Or: How I stopped worrying about greenwashing and learned to love EPDs
You have a product and you want to tell the world how great it is. But what if you want to make claims that it’s better than the competition? How can you do so without being slammed for greenwashing? Even in these early days of green marketing, already more than one company has fallen into that trap, resulting in considerable backlash.
Consider Cotton USA, with their claim that industrial cotton production is sustainable – even though it is an intensely petroleum and chemically-driven monoculture. Chevron’s “Will You Join Us” campaign is considered to be another big violator – the tagline itself rings patently false to anyone semi-aware of any oil company’s carbon credentials. So, how can you launch a sustainability marketing campaign and avoid the pitfalls of a greenwashing backlash?
The risk may be less than you fear. As Joel Makower noted recently in his analysis of the state of green product marketing (published by TerraChoice), “… a lot of what’s called ‚Äògreenwash[ing]‘ is in the eye of the beholder. What for some consumers might be a reasonable and meaningful marketing claim can be seen by others to be a travesty of justice. Sometimes the criticism is justified; often it’s nit-picking.” So, it seems that doing nothing gets you into trouble, yet doing something risks getting you criticized by the very same folks who were encouraging you to act in the first place.
Why not just choose a methodology and forget it, then? This approach has merit if your chosen methodology has already become the de-facto standard, but this is rare in the young field of green marketing. More likely, there are multiple competing standards, and it’s unclear which one will rise above the fray. Rewind to being beaten up by another reviewer for not using their standard, rinse and repeat a few times and you can see why business is leery of claiming any green improvements until they feel they are beyond reproach – maybe 50 years from now….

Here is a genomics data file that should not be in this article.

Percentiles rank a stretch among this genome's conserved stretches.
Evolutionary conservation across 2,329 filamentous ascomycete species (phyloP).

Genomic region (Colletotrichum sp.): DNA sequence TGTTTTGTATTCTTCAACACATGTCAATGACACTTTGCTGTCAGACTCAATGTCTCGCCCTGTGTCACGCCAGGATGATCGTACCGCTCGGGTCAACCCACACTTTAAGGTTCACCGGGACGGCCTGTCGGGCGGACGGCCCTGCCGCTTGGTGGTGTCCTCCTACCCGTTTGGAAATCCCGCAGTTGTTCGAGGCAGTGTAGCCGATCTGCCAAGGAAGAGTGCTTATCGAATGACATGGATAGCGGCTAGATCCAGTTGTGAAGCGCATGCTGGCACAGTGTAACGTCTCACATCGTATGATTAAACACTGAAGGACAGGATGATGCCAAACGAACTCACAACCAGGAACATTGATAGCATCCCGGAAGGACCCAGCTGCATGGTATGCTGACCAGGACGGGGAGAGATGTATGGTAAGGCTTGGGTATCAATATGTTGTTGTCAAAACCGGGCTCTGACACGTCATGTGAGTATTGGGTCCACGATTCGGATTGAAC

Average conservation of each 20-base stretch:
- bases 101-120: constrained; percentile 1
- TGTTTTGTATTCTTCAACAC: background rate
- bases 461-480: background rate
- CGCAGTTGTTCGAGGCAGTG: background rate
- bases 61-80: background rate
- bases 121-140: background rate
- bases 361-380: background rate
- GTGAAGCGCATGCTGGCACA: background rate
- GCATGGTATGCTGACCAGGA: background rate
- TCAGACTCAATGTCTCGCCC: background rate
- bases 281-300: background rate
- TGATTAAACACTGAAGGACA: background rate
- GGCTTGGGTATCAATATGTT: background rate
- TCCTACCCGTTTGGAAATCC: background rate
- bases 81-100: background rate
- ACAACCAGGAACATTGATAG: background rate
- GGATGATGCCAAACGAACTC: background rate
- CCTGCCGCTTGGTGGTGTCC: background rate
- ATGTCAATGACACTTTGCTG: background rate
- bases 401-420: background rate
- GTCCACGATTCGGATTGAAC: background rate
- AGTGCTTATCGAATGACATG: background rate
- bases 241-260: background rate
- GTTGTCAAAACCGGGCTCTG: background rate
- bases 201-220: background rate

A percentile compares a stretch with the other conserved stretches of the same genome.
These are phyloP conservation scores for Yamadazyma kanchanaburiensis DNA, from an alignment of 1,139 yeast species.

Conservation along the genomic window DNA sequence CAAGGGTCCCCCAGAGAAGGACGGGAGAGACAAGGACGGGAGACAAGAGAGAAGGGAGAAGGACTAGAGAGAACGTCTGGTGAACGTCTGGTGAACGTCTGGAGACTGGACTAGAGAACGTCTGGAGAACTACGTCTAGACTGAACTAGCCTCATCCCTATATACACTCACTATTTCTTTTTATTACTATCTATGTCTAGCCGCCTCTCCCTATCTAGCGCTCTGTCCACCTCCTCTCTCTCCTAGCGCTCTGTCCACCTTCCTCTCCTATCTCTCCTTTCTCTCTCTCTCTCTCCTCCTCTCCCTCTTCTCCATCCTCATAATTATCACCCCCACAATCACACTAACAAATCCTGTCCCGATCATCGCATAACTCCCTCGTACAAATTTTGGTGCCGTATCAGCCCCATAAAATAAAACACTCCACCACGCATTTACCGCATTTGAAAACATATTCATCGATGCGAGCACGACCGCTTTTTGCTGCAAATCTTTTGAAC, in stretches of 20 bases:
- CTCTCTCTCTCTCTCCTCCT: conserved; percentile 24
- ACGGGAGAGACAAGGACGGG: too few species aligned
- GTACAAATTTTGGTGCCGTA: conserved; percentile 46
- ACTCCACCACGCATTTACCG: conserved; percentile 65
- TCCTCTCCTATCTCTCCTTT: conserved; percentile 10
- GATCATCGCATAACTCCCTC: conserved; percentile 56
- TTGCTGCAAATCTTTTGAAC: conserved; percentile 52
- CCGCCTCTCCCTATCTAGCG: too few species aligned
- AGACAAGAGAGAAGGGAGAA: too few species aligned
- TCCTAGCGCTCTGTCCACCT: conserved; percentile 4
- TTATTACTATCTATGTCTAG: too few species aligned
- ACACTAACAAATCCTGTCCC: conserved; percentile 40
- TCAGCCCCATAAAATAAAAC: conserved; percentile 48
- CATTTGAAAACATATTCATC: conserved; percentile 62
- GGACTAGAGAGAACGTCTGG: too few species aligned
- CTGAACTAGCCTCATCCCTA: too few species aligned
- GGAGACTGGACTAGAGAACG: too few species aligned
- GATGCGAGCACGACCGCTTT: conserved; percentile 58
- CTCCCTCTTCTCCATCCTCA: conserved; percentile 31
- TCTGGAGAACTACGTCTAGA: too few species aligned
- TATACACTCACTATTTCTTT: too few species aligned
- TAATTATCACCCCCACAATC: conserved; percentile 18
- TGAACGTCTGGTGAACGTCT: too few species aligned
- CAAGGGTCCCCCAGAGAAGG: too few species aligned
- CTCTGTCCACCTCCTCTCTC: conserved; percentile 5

What to do? Enter the EPD. Is this just another acronym in search of a problem to solve? Yes and no. In this case, the methodology behind the acronym – the Environmental Product Declaration – was created by an international consortium to compare the relative environmental performance of products in the same market space. At its core, the EPD relies on a Life Cycle Analysis (LCA) to make comparisons. As different product categories have inherently different environmental characteristics, the EPD adds an additional layer – called Product Category Rules (PCR) to ensure that you really can say that your product is better than your competitors’ – and have the science to back it up. Unlike other sustainability standards du jour, the EPD’s multilateral backing and scientific grounding make it robust enough to plug into any green marketing campaign and strong enough to stand up to challenges of greenwashing.
Although EPDs originated in Europe – and are significantly more common there at the moment – that is starting to change. Some leading US-based companies, such as InterfaceFLOR and Knoll, have started to adopt EPD certifications. Why? Not only because it allows them to compete effectively in European markets, but also because it gives them an advantage in making scientifically verified environmental claims for their products in the US market.
“We were eager to create and have verified an EPD to raise the bar, move our industry and provide the model and foundation for our competitors to follow. Ultimately this will allow our customers to make apples-to-apples comparisons of carpet products. Now our competitors need to get on board and do their own EPDs,” said David Hobbs, president of InterfaceFLOR, an industry leader in environmental sustainability.
I couldn’t have said it better myself. Because EPDs are standardized, verifiable, and reliable, InterfaceFLOR can ground their green marketing claims without fear of repercussions. Could such an approach work at your company? Are there other problems with the EPD that we didn’t address here? Sound off in the comments!
FairRidge Group is a team of management, strategy, and change experts focused on business transformation through the practical application of sustainability for operational improvement and strategic innovation. FairRidge brings a new framework for sustainability management that integrates strategy, operations, branding, measurement and organizational development to drive profitable business transformation.
Peter Whitehead is a Principal at FairRidge Group, with 25 years of management consulting, entrepreneurial and executive management experience. Peter earned a double honors degree in Industrial Engineering and Economics at the University of Birmingham, UK.